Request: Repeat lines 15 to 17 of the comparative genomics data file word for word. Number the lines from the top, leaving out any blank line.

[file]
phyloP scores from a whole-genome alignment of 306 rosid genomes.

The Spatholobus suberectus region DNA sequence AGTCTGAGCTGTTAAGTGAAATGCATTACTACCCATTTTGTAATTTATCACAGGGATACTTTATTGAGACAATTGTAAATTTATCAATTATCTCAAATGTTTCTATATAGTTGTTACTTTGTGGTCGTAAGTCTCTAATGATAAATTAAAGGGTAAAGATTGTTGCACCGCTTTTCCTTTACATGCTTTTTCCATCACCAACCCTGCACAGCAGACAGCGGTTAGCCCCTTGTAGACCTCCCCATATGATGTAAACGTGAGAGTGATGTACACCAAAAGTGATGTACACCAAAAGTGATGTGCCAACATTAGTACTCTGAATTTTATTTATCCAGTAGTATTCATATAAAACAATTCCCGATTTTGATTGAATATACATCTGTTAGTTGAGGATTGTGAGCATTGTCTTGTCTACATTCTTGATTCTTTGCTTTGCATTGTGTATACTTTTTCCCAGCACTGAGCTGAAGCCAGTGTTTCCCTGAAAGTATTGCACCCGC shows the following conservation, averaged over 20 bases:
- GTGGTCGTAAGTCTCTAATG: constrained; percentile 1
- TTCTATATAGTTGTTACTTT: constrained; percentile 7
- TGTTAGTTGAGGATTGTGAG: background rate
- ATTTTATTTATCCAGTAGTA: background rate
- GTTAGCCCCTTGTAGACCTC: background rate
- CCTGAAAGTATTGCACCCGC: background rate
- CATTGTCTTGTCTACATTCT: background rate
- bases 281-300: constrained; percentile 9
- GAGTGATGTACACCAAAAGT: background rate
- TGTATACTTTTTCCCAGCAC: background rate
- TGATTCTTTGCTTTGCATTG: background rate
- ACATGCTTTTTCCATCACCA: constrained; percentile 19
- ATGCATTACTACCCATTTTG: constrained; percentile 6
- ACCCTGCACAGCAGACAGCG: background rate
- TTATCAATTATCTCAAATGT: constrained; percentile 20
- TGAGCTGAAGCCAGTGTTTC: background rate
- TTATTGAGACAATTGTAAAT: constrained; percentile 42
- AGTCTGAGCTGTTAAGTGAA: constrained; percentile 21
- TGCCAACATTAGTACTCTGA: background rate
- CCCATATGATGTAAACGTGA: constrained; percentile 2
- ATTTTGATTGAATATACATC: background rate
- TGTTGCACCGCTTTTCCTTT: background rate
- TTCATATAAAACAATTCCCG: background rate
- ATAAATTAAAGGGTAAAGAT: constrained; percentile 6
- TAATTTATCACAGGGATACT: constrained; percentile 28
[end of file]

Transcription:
- ATGCATTACTACCCATTTTG: constrained; percentile 6
- ACCCTGCACAGCAGACAGCG: background rate
- TTATCAATTATCTCAAATGT: constrained; percentile 20